Touring Block Island

An explorer’s perspective
Fri, 09/01/2017 - 1:00pm
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The ocean glistens as the sun’s rays cast a warm light on the placid surf beyond the breakwater as the Block Island Ferry cruises into Old Harbor. The large white vessel backs into its slip, unloading a stream of vehicles followed by a parade of visitors, who cart bags, bicycles and belongings as they descend on “the last great place.”
Wearing shorts, sandals and sunglasses, some of them hop into vehicles, or taxis, while others enter the Welcome Center and check in with the Block Island Chamber of Commerce to get their bearings. Some march straight up to Water Street to grab a burger at Rebecca’s, or stroll, visiting the assorted shops and restaurants along the way. Some take an immediate left turn after departing the ferry, and journey to Ballard’s at the beach.
Block Island may only be a three by seven mile island, but it offers a variety of enjoyments, everything from kayaking and sailing on the Great Salt Pond, to fishing at the Coast Guard Channel or out on the high seas by the foundations of the Block Island Wind Farm. There is also the search and discovery of Eben Horton’s glass floats, for some lucky souls, during a leisurely trek through the Greenway Trails, Clayhead Trails, or Rodman’s Hollow, to name a few.
For others, their journey leads them down Water Street to the new wooden stairway in front of the National Hotel, right near the Surf Hotel, where they descend and are deposited on the sandy shoreline. From there they can either join their boating enthusiast friends in the harbor’s inner basin, or find a patch of sand on Crescent Beach to enjoy some sunbathing and a dip in the ocean.
Another alternative is walking down Water Street, around the notable bend where it turns into Dodge Street, past the Island Free Library, some shops and inns, to Bridge Gate Square. Heading straight through the intersection onto Ocean Avenue leads past the Block Island Grocery store, and restaurants, toward New Harbor and the Great Salt Pond. Turning right directs them onto Corn Neck Road and some eateries, or the wind-swept dunes equipped with walkways to the beach.
A sightseeing adventure down Corn Neck Road delights with a view of the Sullivan House and its wedding tent perched on a hill, or to the Fred Benson Beach Pavilion and a day at the beach. Venturing down “the Neck,” as it’s called by the locals, leads past Scotch and Mansion Beaches and a variety of rights-of-way, including Andy’s Way, the Hodge Family Preserve, until the trip ends at Settler’s Rock, Sachem Pond and the North Lighthouse.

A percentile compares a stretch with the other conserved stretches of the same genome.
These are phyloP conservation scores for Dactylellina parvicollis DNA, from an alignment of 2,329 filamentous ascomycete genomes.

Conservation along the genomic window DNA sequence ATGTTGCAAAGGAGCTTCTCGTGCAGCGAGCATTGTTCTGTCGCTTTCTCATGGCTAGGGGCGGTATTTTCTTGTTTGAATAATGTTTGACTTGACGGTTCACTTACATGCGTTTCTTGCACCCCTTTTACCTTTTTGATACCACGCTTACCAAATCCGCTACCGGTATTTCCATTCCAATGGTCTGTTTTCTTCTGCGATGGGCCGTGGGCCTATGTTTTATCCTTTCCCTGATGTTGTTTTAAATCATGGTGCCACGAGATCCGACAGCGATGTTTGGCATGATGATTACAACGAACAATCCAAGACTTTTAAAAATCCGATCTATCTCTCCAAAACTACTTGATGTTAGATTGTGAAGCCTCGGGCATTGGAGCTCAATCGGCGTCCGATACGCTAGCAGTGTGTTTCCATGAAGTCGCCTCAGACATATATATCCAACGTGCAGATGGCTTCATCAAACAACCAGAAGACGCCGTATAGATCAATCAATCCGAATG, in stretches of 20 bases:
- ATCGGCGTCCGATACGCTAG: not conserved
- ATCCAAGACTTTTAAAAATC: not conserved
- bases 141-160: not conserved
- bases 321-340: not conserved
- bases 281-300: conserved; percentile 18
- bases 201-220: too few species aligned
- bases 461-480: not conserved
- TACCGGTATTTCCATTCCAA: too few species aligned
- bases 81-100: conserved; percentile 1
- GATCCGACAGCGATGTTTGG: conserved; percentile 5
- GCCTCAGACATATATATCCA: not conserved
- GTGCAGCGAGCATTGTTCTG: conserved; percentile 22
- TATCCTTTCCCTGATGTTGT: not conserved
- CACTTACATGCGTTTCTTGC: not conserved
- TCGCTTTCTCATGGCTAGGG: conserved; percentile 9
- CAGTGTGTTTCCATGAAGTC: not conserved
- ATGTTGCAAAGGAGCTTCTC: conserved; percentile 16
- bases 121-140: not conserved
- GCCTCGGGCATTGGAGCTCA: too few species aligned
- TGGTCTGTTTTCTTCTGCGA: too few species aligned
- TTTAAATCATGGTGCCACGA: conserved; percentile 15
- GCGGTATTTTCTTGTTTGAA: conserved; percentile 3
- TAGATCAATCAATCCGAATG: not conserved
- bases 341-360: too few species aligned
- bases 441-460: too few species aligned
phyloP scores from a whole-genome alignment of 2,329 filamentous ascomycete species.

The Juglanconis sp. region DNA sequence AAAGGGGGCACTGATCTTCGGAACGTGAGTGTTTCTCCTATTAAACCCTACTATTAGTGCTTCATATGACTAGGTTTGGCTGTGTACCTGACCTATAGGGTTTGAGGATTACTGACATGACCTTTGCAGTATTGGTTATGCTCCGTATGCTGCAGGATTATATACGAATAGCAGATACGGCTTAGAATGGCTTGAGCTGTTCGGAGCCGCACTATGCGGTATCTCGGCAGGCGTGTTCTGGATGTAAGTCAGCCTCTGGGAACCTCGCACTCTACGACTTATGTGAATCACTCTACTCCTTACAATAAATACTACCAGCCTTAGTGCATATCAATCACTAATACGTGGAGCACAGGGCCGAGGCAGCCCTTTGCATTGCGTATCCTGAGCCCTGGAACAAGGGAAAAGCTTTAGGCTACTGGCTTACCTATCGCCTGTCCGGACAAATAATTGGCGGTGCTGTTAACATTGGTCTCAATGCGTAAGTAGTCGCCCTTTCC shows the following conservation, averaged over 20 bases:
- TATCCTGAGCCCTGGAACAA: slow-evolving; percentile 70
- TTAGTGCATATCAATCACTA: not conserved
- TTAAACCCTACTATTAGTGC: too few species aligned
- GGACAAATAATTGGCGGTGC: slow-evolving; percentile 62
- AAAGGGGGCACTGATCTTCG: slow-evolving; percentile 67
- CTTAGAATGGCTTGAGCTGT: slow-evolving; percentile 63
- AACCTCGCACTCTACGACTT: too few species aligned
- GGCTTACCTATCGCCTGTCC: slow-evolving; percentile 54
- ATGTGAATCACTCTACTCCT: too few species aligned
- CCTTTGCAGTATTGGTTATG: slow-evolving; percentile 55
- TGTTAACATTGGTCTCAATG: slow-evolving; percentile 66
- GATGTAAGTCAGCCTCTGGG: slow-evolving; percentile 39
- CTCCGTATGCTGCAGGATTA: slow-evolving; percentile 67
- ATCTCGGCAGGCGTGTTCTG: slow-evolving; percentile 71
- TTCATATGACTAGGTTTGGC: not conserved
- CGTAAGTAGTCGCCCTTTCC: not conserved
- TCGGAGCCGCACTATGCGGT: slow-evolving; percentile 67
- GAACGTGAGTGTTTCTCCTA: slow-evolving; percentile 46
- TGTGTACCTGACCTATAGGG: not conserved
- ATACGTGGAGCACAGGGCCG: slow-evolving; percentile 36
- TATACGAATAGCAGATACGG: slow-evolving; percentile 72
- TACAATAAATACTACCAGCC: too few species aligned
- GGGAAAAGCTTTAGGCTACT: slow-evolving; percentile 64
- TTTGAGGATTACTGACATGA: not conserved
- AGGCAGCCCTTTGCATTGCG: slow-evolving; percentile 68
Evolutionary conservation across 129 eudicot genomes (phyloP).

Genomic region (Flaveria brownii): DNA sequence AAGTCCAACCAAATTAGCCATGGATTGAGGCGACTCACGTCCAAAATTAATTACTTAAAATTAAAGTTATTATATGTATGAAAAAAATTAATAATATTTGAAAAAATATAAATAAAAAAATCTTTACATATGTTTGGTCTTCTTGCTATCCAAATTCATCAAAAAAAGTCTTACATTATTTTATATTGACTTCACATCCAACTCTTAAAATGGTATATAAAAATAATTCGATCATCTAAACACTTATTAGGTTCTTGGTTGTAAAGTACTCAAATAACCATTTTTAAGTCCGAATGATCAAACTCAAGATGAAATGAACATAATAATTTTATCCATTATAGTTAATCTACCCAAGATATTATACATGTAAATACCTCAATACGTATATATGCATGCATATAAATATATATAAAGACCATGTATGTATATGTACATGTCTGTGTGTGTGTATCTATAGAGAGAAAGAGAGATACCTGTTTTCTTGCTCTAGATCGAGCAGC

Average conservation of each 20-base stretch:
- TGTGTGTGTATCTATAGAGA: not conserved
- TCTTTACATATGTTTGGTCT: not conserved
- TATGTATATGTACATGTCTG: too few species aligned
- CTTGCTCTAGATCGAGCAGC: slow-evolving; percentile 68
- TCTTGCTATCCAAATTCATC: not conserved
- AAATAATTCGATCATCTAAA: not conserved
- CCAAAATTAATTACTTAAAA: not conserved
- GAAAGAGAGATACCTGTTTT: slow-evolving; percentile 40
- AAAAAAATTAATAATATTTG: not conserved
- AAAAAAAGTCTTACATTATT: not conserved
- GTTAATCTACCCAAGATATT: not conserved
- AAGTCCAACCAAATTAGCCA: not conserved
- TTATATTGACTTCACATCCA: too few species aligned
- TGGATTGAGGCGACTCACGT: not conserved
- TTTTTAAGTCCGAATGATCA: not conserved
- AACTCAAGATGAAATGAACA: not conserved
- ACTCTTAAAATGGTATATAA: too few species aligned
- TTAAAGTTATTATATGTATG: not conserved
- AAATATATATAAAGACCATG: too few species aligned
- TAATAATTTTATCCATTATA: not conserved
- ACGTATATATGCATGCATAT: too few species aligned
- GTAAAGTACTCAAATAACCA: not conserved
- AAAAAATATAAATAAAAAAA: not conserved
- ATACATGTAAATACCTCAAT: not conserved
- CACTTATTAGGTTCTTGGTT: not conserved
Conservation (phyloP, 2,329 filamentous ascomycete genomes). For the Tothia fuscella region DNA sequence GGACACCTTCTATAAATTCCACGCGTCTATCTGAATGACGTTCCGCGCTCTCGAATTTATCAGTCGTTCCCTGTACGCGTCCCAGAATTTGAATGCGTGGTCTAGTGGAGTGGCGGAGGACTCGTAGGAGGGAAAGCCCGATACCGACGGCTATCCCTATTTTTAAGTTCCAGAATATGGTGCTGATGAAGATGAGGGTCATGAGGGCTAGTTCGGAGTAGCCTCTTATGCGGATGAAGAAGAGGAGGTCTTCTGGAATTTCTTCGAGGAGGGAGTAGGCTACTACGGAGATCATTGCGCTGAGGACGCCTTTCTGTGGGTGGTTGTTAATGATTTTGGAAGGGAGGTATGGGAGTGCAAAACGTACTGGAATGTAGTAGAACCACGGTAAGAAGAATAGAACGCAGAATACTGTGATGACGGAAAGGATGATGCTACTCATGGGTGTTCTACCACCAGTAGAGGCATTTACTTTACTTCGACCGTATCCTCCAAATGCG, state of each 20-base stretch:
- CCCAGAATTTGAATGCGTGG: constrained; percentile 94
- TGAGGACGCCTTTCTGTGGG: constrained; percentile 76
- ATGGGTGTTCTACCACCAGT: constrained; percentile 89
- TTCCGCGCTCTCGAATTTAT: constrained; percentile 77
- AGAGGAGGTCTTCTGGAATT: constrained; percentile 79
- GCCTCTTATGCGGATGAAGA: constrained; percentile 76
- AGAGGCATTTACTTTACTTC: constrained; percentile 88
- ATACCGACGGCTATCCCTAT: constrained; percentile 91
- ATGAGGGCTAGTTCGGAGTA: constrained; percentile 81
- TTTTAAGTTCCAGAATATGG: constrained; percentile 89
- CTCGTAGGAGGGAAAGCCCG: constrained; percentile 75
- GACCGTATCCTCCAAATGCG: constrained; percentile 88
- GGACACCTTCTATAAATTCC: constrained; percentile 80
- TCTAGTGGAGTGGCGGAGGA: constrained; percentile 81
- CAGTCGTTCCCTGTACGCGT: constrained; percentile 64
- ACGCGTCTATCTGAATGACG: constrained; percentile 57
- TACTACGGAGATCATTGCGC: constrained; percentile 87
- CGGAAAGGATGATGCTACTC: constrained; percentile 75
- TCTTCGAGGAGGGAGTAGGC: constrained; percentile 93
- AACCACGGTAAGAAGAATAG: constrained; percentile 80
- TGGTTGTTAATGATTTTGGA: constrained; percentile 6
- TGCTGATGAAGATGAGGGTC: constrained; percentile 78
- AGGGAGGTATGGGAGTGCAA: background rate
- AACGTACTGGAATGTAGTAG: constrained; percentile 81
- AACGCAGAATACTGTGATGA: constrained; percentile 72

Of course, before getting that far down Corn Neck Road, a left turn onto Beach Avenue takes them over a small bridge with a pictorial view of the pond. After glimpsing boaters and paddlers cruising under the bridge, a jaunt up the road and a  right turn at the Police Station onto Ocean Avenue, brings them over another bridge and then straight to Payne’s Dock.
Or, the adventure can include a left turn onto West Side Road, and a right, to arrive at the Block Island Boat Basin, where a breathtaking view of the sun setting can be enjoyed from The Oar, or the deck of a boat. West Side Road also provides for a cruise through a rustic environs to Grace’s Cove, Dorry’s Cove, and a collection of beaches on the west side of the island.    
Turning left at Bridge Gate Square, they would find the sandwich shop called Three Sisters, or travel past on Old Town Road and find the New Shoreham Town Hall. Keep going and the journey leads through a rural landscape to Club Soda, on Connecticut Avenue, or, further down the road, a left turn onto Center Road, and up the hill, to the Block Island Airport.    
One option after embarking from the ferry is taking a left on Water Street and traveling onto Spring Street, past the Spring Street Gallery, Hotel Manisses, the 1661, and the Abram’s Farm, as well as The Spring House, or continuing up the hilly road to the Southeast Lighthouse. The red brick lighthouse on the bluffs offers a scenic, panorama view of the Atlantic Ocean and the Block Island Wind Farm. Past the lighthouse, down the road a short distance, is the Mohegan Bluffs stairway, a steep 100-foot descent to the beach.
An enjoyable trip could entail continuing along Mohegan Trail, and arriving at the landmark known as Painted Rock, which is a rock painted over and over again in the spirit of the theme of the day. For instance, the July 4th holiday saw the rock painted red, white and blue, or decorated to resemble a colorful, giant egg to celebrate Easter Sunday.
There is also the trip up High Street, by a general store, The Nature Conservancy, the Atlantic Inn and some other inns and residences, to the Block Island School and the Block Island Medical Center. High Street is the first right after The Empire Theatre off of Water Street.
Picturesque scenery, breathtaking views, and 17 miles of sandy shoreline. There are a myriad of experiences and activities that Block Island has to offer a restless explorer seeking adventure on a remote, alluring, idyllic island. It’s all just 13 miles from the mainland and a boat ride away, where memories are made. 

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